The COROS Heart Rate Monitor is a very simple product, which should make for a very simple review. After all, it doesn’t even have an on button. Instead, it has exactly one purpose in life: Transmitting your current heart rate over Bluetooth.

The main selling point? Aside from no button, it claims 38 hours of battery life. To turn it on, you simply stick it on your body. Ideally your upper arm, but the COROS Heart Rate monitor doesn’t discriminate – it’ll happily get turned on by touching any warm body part. Once that connection is established, it’ll broadcast out three concurrent Bluetooth Smart signals. ANT+ need not apply, it’s not included. Neither does it currently store any data on the sensor either, though it does have the hardware long-term for COROS to potentially add that.

With that, let’s get into it.

Oh, and as usual, this review isn’t sponsored. I’ve been using a media loaner COROS HR Monitor put through its paces, after which it goes back to COROS. Actually, COROS said they didn’t want it back due to sanitary reasons, but I think I’ll still send it back – stank and all. No company gets to preview my reviews ahead of time, nor have any say on what’s in them. As always, I’m gonna call it like it is – both the good and the bad. If you found this review useful, you can use the links at the bottom, or consider becoming a DCR Supporter, which makes the site ad-free, while also getting access to a mostly weekly video series behind the scenes of the DCR Cave. And, of course, it makes you awesome.

In The Box:


Keeping with the historical lineage of past COROS products, the unit comes in a heavily oversized box. At first glance you may be concerned about the size and weight of the device based on said box, but in reality, the actual sensor part is quite light and small. Here’s the contents:


The contents are divided up into three categories:

A) A paper thing
B) A charging thing
C) A buttonless heart rate monitor

I can’t foresee many use cases for the paper thing. I mean, there’s no buttons. You just put it on your arm. Still, I appreciate that some might not realize the app is required to initially activate it. Without that, you won’t get any broadcasting of heart rate data.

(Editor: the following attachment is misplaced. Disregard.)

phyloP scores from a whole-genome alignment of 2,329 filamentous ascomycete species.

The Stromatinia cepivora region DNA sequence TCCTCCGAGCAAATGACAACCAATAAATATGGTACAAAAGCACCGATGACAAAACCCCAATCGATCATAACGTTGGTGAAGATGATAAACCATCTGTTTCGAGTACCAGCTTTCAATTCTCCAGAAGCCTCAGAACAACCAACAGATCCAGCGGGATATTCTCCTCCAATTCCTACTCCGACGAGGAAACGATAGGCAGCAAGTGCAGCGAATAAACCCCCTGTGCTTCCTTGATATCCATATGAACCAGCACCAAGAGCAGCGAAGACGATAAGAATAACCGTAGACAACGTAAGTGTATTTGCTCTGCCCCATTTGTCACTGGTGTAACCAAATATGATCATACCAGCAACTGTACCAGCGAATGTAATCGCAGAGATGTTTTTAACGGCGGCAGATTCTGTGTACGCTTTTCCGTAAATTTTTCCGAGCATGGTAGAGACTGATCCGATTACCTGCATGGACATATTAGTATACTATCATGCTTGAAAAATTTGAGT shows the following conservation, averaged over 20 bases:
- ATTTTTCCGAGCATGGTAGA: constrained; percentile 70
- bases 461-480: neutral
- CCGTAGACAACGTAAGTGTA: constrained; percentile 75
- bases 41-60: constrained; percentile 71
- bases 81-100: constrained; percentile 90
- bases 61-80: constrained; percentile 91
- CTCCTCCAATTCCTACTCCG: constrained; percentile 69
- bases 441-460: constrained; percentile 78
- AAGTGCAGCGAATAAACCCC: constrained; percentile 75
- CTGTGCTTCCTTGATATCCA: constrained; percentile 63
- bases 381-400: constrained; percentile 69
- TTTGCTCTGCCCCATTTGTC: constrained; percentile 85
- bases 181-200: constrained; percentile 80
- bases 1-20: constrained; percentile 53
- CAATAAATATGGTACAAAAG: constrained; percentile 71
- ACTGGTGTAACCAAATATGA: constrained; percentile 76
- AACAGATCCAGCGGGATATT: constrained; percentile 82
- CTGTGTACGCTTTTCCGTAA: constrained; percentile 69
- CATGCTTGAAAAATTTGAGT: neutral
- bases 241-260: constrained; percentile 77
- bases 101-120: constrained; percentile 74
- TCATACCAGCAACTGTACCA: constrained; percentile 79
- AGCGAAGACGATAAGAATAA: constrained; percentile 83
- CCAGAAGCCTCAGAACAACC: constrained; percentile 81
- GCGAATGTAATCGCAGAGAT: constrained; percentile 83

Next, there’s a tiny charger:


And lastly, the band. It includes a resizable strap that you can adjust accordingly:


Like I said at the beginning, this is not a complex product with a lot of pieces.

Day to Day Usage:


The first step, aside from any required charging, is to pair it up with the COROS app. In order to do that you’ll need to get sensor-on-skin contact, so it wakes up. If you don’t pair and activate it with the COROS app, it will not broadcast your heart rate. After this point, you don’t need the COROS app. Though, it will actually automatically pair the COROS HR Sensor to any COROS watches you have, which is a nice touch.

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With that out of the way, you can adjust the strap as required to fit your arm. Generally speaking, the best and most accurate place for optical HR sensors is on the outside of your upper arm. You want to avoid a scenario where the sensor bumps into anything (like your chest), as that could introduce issues. Here’s a good place to wear it:


Or outside I tucked it under my jersey:


Or here, on my wife (who I also utilized for testing this go around). Note that for the two watches on her hands, those are simply collecting HR data from straps/sensors, not the optical HR sensors within then (as that’d be poor).


The key thing is ensuring that the optical sensor on the back is snug on your skin, not moving, and not being rubbed by something else that could impact accuracy. There’s a small status light on the side, so you can see whether or not it’s currently turned on.


Here’s what that sensor looks like:


Oh, and the band says “Explore Perfection” on it, which is adjustable (the band, not the wording), and has a Velcro section at one end.